He was really admirable to view, this Panine, with his blue eyes, pure as a maiden's, and his long fair mustache falling on each side of his rosy mouth. He had a truly royal bearing, and was descended from an ancient aristocratic race; he had a charming hand and an arched foot, enough to make a woman envious. Soft and insinuating with his tender voice and sweet Sclavonic accent, he was no ordinary man, but one usually creating a great impression wherever he went.

His story was well known in Paris. He was born in the province of Posen, so violently seized on by Prussia, that octopus of Europe. Serge's father had been killed during the insurrection of 1848, and he, when a year old, was brought by his uncle, Thaddeus Panine, to France, and was educated at the College Rollin, where he had not acquired over much learning.

In 1866, at the moment when war broke out between Prussia and Austria, Serge was eighteen years old. By his uncle's orders he had left Paris, and had entered himself for the campaign in an Austrian cavalry regiment. All who bore the name of Panine, and had strength to hold a sword or carry a gun, had risen to fight the oppressor of Poland. Serge, during this short and bloody struggle, showed prodigies of valor. On the night of Sadowa, out of seven bearing the name of Panine, who had served against Prussia, five were dead, one was wounded; Serge alone was untouched, though red with the blood of his uncle Thaddeus, who was killed by the bursting of a shell. All these Panines, living or dead, had gained honors. When they were spoken of before Austrians or Poles, they were called heroes.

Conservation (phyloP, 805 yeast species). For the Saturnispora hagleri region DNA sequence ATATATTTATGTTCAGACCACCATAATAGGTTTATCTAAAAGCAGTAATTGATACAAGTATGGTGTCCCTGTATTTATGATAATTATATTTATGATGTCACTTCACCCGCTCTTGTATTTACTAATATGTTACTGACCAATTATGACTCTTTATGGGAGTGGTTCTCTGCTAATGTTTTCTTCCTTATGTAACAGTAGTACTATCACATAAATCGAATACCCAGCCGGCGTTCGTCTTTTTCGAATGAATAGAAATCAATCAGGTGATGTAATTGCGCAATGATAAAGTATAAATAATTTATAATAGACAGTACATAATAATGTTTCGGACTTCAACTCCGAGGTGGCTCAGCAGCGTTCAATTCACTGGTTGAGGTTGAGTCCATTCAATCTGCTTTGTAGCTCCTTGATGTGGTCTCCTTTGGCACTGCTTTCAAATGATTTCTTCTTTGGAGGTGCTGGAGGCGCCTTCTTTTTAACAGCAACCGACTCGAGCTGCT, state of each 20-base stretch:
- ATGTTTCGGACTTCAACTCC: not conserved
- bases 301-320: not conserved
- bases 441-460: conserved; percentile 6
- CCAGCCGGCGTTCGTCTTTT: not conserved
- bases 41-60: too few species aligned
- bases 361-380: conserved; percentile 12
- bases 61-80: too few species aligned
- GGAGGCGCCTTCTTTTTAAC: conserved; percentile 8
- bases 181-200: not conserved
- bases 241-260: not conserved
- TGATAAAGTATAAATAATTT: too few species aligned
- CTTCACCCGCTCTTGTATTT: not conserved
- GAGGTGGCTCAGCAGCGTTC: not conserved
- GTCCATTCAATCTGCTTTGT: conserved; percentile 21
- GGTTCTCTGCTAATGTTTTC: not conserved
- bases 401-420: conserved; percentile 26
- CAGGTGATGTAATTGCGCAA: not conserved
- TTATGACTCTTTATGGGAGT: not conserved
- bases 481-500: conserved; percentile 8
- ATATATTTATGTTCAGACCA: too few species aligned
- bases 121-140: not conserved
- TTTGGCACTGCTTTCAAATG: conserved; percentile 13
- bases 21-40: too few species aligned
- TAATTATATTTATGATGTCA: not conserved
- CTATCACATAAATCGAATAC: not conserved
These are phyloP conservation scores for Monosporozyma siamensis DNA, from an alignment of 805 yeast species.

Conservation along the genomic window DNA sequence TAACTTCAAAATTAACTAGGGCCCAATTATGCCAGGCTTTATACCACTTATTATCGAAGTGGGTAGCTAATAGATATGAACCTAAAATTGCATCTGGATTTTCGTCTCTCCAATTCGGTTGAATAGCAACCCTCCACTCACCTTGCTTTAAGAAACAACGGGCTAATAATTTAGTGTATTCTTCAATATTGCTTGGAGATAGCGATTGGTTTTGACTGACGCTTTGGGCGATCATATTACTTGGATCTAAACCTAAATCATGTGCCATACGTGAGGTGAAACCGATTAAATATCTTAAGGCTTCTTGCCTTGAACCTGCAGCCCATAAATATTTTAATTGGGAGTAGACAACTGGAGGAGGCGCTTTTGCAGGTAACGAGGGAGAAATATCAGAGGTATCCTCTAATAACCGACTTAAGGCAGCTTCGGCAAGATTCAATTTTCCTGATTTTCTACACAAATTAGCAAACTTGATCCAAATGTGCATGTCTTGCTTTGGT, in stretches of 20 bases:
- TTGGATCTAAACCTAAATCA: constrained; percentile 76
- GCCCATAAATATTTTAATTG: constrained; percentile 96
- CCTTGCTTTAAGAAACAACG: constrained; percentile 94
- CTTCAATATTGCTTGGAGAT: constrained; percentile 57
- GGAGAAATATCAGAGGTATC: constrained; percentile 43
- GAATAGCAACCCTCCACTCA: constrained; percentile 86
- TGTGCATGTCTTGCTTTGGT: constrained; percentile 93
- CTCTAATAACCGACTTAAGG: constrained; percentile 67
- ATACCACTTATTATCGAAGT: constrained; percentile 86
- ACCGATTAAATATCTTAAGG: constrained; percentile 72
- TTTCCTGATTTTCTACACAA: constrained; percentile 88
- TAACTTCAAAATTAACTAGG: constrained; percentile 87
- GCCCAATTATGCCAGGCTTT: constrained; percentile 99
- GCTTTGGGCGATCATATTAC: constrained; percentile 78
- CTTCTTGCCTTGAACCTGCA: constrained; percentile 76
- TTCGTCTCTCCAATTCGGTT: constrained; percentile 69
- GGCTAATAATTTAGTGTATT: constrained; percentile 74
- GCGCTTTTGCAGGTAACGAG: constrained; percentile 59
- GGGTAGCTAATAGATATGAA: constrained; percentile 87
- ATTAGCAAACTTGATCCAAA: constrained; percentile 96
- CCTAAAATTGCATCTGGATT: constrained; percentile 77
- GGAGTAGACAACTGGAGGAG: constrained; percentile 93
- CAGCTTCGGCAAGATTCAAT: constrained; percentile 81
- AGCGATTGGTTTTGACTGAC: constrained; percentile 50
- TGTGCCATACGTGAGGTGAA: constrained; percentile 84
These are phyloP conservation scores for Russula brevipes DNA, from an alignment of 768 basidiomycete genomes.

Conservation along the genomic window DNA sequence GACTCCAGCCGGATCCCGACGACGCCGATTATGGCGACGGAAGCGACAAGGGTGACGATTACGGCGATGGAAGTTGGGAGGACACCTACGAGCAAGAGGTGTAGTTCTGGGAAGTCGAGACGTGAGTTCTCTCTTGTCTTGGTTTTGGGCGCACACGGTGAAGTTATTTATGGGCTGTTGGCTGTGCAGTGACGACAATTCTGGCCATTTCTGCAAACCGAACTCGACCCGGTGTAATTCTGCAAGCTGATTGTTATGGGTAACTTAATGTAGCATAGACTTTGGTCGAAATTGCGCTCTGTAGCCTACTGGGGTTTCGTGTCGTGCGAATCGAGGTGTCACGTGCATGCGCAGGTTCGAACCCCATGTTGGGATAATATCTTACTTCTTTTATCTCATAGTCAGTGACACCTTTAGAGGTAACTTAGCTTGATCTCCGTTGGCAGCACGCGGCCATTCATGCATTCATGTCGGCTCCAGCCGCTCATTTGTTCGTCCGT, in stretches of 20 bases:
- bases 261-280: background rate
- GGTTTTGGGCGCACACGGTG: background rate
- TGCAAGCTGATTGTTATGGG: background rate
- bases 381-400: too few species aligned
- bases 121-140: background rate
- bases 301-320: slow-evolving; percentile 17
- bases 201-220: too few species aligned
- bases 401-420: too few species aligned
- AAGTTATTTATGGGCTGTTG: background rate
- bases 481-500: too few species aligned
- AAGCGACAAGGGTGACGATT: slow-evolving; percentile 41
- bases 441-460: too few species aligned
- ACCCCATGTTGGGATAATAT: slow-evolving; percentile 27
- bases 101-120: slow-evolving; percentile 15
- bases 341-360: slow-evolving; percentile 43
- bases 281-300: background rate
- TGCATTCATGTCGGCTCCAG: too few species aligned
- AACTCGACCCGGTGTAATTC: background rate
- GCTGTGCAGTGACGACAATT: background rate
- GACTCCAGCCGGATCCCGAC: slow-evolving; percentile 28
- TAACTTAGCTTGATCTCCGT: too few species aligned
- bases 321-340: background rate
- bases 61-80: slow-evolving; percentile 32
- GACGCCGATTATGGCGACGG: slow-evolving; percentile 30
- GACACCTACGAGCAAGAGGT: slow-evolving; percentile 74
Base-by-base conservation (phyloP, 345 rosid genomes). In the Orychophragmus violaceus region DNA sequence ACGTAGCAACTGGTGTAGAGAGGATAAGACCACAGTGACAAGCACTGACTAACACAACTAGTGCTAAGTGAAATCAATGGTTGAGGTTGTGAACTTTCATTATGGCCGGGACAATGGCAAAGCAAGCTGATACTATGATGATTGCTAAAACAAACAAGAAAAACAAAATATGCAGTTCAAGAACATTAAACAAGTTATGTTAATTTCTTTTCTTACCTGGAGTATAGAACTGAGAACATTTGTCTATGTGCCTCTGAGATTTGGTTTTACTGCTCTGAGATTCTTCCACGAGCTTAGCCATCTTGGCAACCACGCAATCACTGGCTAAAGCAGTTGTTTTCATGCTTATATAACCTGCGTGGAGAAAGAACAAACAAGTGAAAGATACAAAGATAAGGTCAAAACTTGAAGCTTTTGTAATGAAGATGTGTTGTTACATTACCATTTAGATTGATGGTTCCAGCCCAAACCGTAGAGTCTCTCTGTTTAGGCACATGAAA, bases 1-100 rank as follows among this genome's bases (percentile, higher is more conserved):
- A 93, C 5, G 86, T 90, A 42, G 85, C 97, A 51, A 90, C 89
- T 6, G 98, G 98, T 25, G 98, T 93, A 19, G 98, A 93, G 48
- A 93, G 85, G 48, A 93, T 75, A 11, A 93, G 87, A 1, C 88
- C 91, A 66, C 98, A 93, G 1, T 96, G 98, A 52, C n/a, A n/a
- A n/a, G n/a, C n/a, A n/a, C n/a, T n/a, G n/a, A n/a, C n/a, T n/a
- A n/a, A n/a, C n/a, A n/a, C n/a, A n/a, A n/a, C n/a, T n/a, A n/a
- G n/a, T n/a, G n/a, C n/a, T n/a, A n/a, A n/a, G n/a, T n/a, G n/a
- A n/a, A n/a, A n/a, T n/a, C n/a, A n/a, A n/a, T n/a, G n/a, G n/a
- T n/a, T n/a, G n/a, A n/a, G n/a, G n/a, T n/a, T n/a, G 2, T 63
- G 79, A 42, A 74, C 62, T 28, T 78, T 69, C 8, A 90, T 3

Such a man was a dangerous companion for a young, simple, and artless girl like Micheline. His adventures were bound to please her imagination, and his beauty sure to charm her eyes. Cayrol was a prudent man; he watched, and it was not long before he perceived that Micheline treated the Prince with marked favor. The quiet young girl became animated when Serge was there. Was there love in this transformation? Cayrol did not hesitate. He guessed at once that the future would be Panine's, and that the maintenance of his own influence in the house of Desvarennes depended on the attitude which he was about to take. He passed over to the side of the newcomer with arms and baggage, and placed himself entirely at his disposal.

It was he who three weeks before, in the name of Panine, had made overtures to Madame Desvarennes. The errand had been difficult, and the banker had turned his tongue several times in his mouth before speaking. Still, Cayrol could overcome all difficulties. He was able to explain the object of his mission without Madame flying into a passion. But, the explanation over, there was a terrible scene. He witnessed one of the most awful bursts of rage that it was possible to expect from a violent woman. The mistress treated the friend of the family as one would not have dared to treat a petty commercial traveller who came to a private house to offer his wares. She showed him the door, and desired him not to darken the threshold again.